I still have my trusted Nexus 7 2012 version. It’s not the fastest tablet in the world, but definitely a handy one that allows me to check my email when I require, play a few games or watch some videos. A few months back I installed CyanogenMod in order to replace the stock android. If you’re running the stock Android version, I strongly recommend installing CyanogenMod.
Although I had installed CyanogenMod with the hope of speeding up my device, I noticed in the past few weeks that it’s once again started to slow down. Opening apps took a fair bit of time and switching between them was even more painful. The issues stems from a potential memory / storage allocation issue that plagues many Android devices.
The source of the problem is that internal storage is not properly TRIMmed when needed. This allows an operating system to inform a solid-state drive (SSD) which blocks of data are no longer considered in use and can be wiped internally. The good way is to fix this issue is to run fstrim() regularly. Alternatively, you can get hold of LagFix.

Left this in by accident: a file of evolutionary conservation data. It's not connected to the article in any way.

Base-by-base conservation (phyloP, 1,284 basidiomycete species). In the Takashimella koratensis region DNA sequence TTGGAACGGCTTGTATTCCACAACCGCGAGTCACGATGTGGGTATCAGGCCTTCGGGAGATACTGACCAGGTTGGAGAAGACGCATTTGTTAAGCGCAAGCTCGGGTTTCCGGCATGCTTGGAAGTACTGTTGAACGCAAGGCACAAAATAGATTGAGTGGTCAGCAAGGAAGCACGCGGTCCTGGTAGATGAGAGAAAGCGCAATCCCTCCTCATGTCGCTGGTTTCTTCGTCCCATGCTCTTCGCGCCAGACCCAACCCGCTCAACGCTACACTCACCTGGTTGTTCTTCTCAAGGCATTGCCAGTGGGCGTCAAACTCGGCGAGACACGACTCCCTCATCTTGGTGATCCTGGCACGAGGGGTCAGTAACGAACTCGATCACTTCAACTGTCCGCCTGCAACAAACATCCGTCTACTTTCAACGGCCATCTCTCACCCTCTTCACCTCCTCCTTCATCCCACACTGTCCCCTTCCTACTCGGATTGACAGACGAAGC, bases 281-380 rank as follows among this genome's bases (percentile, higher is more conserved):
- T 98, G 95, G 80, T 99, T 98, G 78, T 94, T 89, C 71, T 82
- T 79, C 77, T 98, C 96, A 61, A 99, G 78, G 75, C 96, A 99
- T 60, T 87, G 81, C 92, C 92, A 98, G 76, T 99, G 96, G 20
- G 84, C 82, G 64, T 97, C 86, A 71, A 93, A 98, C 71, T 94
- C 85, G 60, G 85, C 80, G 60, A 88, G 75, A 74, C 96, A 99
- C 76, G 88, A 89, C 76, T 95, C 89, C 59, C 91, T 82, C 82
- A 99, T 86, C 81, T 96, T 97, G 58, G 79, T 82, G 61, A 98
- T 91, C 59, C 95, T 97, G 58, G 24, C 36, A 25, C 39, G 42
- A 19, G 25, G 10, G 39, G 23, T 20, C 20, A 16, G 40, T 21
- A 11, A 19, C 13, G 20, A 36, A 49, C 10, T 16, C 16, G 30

LagFix is a user-friendly implementation of fstrim utility. It allows you to select which partitions to trim (you should leave defaults unless you know what you are doing) and run the process easily. Scheduled auto-trim is also available in the premium version which is also ads free and ensures that you don’t need to bother about running the app yourself.
When you hit Run in the app, it will prompt you for root access. If you’re running CyanogenMod, just allow it to access for 10 minutes, which is usually sufficient time for the app to run the command across the various “partitions” and free up the space.
After running LagFix for the first time, I noticed an amazing leap in performance with all apps and the system getting very responsive. If you’re struggling with a slow phone and have root access, do give LagFix a shot.